Listen to this track by science-blinded synth-pop innovator and early synthesizer tinkerer Thomas Dolby. It’s “One Of Our Submarines”, a single off of Dolby’s 1983 edition of his debut record The Golden Age Of Wireless. That album had been issued in an earlier form the previous year, with this tune not initally appearing. It also appeared on the 1983 EP Blinded By Science.
Before embarking on his solo career and crafting this first album that would also eventually include his most recognized song “She Blinded Me With Science”, Dolby was a session musician and songwriter for other artists. Even this song was originally written for the Thompson Twins, for whom Dolby also served as a session musician. Also by penning songs for new wave diva Lene Lovich (“New Toy”) and electro whiz kids Whoodini (“Magic Wand”), Dolby had his hand in the mechanics of what made for a sleekly designed pop song. Figuring out how things work came naturally to Dolby in any case, having always been something of a gearhead, particularly around electronics and musical equipment. It’s no wonder that “… Science” was a hit, since it combined all of his strengths with pop hooks and innovative technology into a whole.
But, this song has a decidedly murkier feel than that hit, true to its subject matter. There’s also a personal connection to this song where its writer was concerned as well. Read more
Here’s a clip from multimedia technology boffin and pop song tinkerer Thomas Dolby. It’s “Oceanea” as taken from his 2011 album A Map of The Floating City, his long-awaited full-length release after a long hiatus as a recording artist. Dolby’s last traditional studio album was 1992’s Astronauts & Heretics, put out just before he delved into other commercial avenues.
These avenues included software production for delivering music over the Internet (Beatnik), the founding of a company to produce it (Headspace) , multimedia projects like Gate To the Mind’s Eye, and, incredibly, his pioneering work with cellphone ringtones of all things.This is not to mention his frequent involvement in TED conferences, being as he is a proponent of technology, progressive ideas, and how one affects the other.
But, Dolby had always been interested in making records even if the gap between them had become pretty wide by the 21st Century. So, by the mid-2000s, he set to work in returning as a recording artist, and with this record. That’s a long gestation period, maybe.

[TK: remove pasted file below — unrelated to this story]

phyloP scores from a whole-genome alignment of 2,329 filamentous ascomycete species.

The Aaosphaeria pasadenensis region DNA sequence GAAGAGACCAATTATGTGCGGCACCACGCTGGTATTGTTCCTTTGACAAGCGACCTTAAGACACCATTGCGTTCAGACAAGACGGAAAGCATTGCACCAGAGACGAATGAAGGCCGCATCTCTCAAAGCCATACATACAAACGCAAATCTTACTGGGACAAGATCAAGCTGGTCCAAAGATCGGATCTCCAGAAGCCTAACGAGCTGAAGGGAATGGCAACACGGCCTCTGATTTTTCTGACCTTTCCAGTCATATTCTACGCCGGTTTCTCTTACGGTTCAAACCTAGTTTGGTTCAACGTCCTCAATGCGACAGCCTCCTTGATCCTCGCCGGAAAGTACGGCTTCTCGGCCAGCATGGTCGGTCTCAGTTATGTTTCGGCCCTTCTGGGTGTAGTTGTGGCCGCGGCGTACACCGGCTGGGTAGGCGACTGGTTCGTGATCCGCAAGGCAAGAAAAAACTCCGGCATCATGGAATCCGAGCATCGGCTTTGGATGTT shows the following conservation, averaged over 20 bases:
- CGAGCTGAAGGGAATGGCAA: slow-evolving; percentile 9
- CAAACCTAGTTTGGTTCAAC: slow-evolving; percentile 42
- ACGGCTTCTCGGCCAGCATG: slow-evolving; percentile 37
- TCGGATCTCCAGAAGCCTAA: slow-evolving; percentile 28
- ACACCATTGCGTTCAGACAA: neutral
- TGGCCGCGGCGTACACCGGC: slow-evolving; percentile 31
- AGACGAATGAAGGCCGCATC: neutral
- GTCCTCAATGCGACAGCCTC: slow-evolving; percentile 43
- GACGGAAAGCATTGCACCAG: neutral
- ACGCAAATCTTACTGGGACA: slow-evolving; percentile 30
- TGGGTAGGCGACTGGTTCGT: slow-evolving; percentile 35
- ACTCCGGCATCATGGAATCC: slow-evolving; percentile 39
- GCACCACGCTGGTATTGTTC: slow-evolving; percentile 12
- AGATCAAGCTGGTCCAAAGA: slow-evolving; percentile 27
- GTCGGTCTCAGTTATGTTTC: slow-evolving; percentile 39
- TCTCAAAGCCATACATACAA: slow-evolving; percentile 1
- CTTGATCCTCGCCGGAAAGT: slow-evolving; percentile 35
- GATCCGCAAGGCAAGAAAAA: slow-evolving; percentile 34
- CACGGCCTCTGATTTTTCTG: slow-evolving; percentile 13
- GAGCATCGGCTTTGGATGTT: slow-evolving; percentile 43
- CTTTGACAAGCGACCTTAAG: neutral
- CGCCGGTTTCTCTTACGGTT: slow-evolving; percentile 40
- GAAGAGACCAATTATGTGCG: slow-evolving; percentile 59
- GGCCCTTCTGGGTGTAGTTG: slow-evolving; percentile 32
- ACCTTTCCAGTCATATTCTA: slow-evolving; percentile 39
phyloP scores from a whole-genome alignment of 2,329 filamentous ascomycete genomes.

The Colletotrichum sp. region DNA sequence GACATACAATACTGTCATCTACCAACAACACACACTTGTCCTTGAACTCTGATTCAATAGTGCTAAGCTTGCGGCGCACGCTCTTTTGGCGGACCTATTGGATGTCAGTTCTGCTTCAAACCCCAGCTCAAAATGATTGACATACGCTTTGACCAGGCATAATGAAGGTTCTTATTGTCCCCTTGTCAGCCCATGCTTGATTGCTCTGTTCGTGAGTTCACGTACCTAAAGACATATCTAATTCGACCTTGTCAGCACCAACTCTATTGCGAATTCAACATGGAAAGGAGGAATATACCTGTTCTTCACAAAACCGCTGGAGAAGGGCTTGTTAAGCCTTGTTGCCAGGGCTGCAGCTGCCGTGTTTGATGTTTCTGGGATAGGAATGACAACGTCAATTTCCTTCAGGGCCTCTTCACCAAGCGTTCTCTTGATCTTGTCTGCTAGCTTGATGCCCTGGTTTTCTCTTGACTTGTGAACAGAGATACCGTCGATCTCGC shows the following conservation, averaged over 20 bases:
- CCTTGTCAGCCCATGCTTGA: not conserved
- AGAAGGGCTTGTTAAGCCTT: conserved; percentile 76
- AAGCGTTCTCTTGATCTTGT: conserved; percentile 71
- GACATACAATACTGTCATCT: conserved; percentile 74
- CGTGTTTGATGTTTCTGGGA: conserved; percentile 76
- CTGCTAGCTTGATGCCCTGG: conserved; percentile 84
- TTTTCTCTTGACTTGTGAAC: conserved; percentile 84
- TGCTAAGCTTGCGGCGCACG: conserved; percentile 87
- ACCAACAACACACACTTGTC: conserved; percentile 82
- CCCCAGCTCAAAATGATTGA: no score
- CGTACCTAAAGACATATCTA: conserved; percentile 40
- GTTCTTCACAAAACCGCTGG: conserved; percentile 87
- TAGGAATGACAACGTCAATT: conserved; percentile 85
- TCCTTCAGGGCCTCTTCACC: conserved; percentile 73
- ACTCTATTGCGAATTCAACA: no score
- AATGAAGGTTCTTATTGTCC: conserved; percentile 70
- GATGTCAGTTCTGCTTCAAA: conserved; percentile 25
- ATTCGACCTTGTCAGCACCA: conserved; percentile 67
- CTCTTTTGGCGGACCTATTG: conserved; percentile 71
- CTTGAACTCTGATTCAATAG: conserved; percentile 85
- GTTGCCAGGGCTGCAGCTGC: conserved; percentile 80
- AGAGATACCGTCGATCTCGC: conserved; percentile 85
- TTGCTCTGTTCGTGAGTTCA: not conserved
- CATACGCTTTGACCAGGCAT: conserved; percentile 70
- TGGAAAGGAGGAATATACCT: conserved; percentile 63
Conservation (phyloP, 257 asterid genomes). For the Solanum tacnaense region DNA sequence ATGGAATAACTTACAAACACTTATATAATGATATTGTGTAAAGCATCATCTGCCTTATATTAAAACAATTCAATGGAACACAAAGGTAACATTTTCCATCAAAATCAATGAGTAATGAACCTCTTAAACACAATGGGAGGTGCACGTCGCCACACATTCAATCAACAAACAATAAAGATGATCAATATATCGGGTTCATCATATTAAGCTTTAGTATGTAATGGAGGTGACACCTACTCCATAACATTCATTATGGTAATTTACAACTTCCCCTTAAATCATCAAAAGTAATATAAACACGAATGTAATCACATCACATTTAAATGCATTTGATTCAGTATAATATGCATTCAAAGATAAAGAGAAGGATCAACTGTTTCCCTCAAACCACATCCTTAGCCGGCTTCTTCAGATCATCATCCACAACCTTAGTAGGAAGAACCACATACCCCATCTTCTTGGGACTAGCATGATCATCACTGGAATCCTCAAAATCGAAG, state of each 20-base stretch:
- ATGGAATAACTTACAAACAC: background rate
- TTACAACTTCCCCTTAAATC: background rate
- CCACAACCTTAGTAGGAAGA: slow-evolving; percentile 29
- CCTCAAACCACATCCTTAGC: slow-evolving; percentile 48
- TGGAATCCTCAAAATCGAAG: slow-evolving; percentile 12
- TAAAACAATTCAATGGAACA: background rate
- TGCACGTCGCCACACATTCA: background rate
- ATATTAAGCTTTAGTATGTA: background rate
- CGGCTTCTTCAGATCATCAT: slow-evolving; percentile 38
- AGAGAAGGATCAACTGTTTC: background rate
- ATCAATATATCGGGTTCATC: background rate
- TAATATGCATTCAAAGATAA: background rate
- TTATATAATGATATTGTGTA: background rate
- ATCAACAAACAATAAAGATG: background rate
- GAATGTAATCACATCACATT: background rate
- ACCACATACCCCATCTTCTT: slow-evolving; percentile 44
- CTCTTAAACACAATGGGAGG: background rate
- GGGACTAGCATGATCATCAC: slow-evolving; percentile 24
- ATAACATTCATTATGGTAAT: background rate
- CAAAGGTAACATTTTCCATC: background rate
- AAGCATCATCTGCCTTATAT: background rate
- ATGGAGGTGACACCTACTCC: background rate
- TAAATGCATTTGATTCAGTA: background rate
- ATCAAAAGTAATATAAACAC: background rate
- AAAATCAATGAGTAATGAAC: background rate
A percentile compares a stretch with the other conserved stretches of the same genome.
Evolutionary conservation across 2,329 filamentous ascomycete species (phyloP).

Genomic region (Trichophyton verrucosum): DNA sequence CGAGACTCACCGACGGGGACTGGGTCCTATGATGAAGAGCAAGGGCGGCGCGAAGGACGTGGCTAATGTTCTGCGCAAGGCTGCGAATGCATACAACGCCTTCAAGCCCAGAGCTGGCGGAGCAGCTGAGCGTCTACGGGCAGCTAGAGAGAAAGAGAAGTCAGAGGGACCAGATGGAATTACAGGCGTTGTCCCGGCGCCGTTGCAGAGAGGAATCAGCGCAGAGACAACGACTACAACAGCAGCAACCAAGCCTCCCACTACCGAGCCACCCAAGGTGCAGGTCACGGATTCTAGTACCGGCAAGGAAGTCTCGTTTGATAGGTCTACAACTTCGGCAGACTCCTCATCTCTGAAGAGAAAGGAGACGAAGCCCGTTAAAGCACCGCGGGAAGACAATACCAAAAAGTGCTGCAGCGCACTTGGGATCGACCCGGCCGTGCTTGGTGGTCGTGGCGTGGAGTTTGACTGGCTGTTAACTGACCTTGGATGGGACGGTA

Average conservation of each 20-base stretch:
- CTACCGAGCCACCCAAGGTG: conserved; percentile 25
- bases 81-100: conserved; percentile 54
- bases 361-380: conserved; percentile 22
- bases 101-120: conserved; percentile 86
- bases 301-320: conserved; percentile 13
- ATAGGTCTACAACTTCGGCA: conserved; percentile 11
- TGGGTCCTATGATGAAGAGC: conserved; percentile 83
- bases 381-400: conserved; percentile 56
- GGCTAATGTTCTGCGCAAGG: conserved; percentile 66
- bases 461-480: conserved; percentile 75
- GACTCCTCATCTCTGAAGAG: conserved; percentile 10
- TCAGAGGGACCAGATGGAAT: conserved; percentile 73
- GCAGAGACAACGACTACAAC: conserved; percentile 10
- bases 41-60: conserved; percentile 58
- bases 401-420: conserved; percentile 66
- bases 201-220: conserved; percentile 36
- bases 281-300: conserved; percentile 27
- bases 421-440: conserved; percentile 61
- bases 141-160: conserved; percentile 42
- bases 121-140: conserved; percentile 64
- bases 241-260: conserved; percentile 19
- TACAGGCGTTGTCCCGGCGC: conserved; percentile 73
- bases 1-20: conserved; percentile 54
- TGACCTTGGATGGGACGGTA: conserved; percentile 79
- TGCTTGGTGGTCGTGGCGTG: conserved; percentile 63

But, Dolby had a number of projects attached to the creation of this album. One was the design and construction of the studio in which the album was made; a refurbished 1930s-era lifeboat, powered by solar and wind power, christened The Nutmeg. Another was a move with his wife and kids from the United States, where he’d lived for many years, and back to England. And that’s where this song,”Oceanea” comes in. Read more
Dolby is of course probably best known for his ginormous radio hit “She Blinded Me With Science”, taken from his excellent debut The Golden Age of Wireless, released in 1982. In many ways, Dolby was an unlikely pop star, more at home in the studio building synths from spare parts and from kits, and drawing from his love of jazz more so than for straight-ahead pop music. But, I think it’s his background which made him so fascinating as a musician, and his varied interests in all sorts of genres helped to add something to his own albums too.
Dolby intially honed his craft as a songwriter for other artists such as new wave diva Lene Lovich, and early hip hop crew Whodini. Both acts had chart action with Dolby compositions and co-compositions – “New Toy” and “Magic Wand” respectively. He was also an enthusiastic producer and session musician, working with acts as varied as Joni Mitchell (he was producer on 1985’s Dog Eat Dog) and Foreigner (with whom he served as a session keyboardist on their 4 LP in 1982), Def Leppard, Robyn Hitchcock, and others. He would go on to work with luminaries such as George Clinton, Prefab Sprout, and Roger Waters later in the decade, among many others. All the while, Dolby was keen to write material for his own albums, building them up using synthesizer and sequencer technology, as well as drawing from his wide musical interests.